Consumer Perceptions of Sustainable Farming Practices: A Best-Worst Scenario
The ability of a firm to differentiate their product hinges critically on an accurate understanding of the perceptions consumers hold regarding the implications of a credence labeling claim. Building upon existing work evaluating other food attribute labels (e.g., genetically-modified products, region of origin, use of growth hormones) and the impact of consumer inferences (e.g., implicit associations made from explicitly provided information), this work begins to address gaps in the literature regarding food products with sustainably produced claims. This paper uses data collected in the summer and fall of 2010 from a national, web-based survey of 1002 households, to initiate the process of examining consumer inferences and valuations of food products making sustainably produced claims. A Best-Worst scaling framework was implemented to identify what consumers believe sustainably produced labels mean and their preferences for each of the sustainable farming practices considered. The best-worst survey method forces respondents to make trade-offs by simultaneously choosing the most and least preferred attributes. The measured level of concern can then be applied to a standardized ratio scale. The results of this study suggest that consumers perceive farm size and local production as highly important elements of sustainable agriculture. Additionally, consumer preferences over economic attributes such as consumer food prices and financial stability of farmers exhibit high heterogeneity, indicating segmentation in the sample and potential for targeted marketing management.
|Date of creation:||2011|
|Date of revision:|
|Contact details of provider:|| Postal: |
Phone: (517) 355-4563
Fax: (517) 432-1800
Web page: http://www.aec.msu.edu/agecon/
More information through EDIRC
Please report citation or reference errors to , or , if you are the registered author of the cited work, log in to your RePEc Author Service profile, click on "citations" and make appropriate adjustments.:
- Jayson L. Lusk & F. Bailey Norwood, 2005. "Effect of Experimental Design on Choice-Based Conjoint Valuation Estimates," American Journal of Agricultural Economics, Agricultural and Applied Economics Association, vol. 87(3), pages 771-785.
- Tonsor, Glynn T. & Shupp, Robert S., 2009. "Valuations of â€˜Sustainably Producedâ€™ Labels on Beef, Tomato, and Apple Products," Agricultural and Resource Economics Review, Northeastern Agricultural and Resource Economics Association, vol. 38(3), December.
- Louviere, Jordan J, 2001. " What If Consumer Experiments Impact Variances as Well as Means? Response Variability as a Behavioral Phenomenon," Journal of Consumer Research, University of Chicago Press, vol. 28(3), pages 506-11, December.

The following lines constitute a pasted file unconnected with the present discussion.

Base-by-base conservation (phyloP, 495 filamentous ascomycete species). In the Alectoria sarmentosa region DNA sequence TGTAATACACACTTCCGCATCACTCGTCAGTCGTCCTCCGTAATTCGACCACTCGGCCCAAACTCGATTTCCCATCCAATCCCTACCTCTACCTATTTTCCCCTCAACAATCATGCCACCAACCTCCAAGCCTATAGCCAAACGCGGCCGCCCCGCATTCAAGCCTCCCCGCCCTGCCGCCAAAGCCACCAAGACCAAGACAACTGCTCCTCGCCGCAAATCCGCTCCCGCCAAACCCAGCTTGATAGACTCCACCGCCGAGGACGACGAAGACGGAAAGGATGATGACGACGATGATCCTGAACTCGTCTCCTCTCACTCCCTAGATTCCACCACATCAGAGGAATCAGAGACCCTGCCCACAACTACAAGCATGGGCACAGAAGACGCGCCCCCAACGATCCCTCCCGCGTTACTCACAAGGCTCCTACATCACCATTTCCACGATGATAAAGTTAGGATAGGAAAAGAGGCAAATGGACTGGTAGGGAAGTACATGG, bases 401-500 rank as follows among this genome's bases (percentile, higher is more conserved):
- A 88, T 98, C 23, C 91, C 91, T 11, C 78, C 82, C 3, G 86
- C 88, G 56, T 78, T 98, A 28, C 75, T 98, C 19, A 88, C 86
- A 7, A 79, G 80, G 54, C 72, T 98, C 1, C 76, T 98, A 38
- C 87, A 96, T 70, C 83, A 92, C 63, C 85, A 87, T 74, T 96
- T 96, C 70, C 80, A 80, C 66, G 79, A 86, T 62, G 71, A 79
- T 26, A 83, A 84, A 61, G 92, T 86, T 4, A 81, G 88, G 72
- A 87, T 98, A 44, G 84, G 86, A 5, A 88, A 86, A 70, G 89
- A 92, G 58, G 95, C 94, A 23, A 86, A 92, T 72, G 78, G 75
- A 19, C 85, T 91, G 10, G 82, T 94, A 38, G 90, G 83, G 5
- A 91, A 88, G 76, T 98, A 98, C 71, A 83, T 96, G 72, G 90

- Flynn, Terry N. & Louviere, Jordan J. & Peters, Tim J. & Coast, Joanna, 2007. "Best-worst scaling: What it can do for health care research and how to do it," Journal of Health Economics, Elsevier, vol. 26(1), pages 171-189, January.
- Craig A. Bond & Dawn Thilmany & Jennifer Keeling Bond, 2008. "Understanding consumer interest in product and process-based attributes for fresh produce," Agribusiness, John Wiley & Sons, Ltd., vol. 24(2), pages 231-252.
- Jayson L. Lusk & Brian C. Briggeman, 2009. "Food Values," American Journal of Agricultural Economics, Agricultural and Applied Economics Association, vol. 91(1), pages 184-196.
- Yuko Onozaka & Gretchen Nurse & Dawn Thilmany McFadden, 2010. "Defining Sustainable Food Market Segments: Do Motivations and Values Vary by Shopping Locale?," American Journal of Agricultural Economics, Agricultural and Applied Economics Association, vol. 93(2), pages 583-589.
- Wendy J. Umberger & Dillon M. Feuz & Chris R. Calkins & Karen Killinger-Mann, 2002. "U.S. consumer preference and willingness-to-pay for domestic corn-fed beef versus international grass-fed beef measured through an experimental auction," Agribusiness, John Wiley & Sons, Ltd., vol. 18(4), pages 491-504.
- Pat Auger & Timothy Devinney & Jordan Louviere, 2007. "Using Bestâ€“Worst Scaling Methodology to Investigate Consumer Ethical Beliefs Across Countries," Journal of Business Ethics, Springer, vol. 70(3), pages 299-326, February.
When requesting a correction, please mention this item's handle: RePEc:ags:midagr:115966. See general information about how to correct material in RePEc.
For technical questions regarding this item, or to correct its authors, title, abstract, bibliographic or download information, contact: (AgEcon Search)
If references are entirely missing, you can add them using this form.